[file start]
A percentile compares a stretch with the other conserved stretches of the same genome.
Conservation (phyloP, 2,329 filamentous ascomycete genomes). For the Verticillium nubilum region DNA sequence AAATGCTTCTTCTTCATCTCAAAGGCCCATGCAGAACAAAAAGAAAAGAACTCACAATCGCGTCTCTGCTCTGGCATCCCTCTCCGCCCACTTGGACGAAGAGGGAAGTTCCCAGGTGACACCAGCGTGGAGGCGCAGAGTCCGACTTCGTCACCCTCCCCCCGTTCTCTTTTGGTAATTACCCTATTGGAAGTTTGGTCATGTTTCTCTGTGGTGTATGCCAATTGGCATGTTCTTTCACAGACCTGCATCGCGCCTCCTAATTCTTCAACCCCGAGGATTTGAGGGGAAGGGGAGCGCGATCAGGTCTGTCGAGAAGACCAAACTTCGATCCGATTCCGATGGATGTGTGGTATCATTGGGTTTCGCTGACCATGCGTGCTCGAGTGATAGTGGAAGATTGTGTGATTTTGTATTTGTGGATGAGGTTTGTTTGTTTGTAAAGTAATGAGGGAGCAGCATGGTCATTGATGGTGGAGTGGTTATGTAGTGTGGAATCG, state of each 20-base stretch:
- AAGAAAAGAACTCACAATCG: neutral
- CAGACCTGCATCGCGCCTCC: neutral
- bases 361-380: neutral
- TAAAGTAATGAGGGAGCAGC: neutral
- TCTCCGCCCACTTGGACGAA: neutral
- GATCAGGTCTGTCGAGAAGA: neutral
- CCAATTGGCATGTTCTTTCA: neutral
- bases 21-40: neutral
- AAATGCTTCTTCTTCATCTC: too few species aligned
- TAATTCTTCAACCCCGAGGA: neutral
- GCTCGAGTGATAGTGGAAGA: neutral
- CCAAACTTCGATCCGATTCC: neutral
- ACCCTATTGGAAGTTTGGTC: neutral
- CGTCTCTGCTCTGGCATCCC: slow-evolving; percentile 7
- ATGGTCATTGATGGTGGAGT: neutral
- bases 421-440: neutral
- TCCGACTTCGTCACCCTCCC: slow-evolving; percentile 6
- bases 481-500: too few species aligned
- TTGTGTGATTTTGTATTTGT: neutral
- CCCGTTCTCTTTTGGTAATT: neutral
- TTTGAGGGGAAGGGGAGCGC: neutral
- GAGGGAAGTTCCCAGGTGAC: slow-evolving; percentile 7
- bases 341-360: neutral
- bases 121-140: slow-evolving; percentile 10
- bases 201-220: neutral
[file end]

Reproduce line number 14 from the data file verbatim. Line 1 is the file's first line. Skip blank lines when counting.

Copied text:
- CCAAACTTCGATCCGATTCC: neutral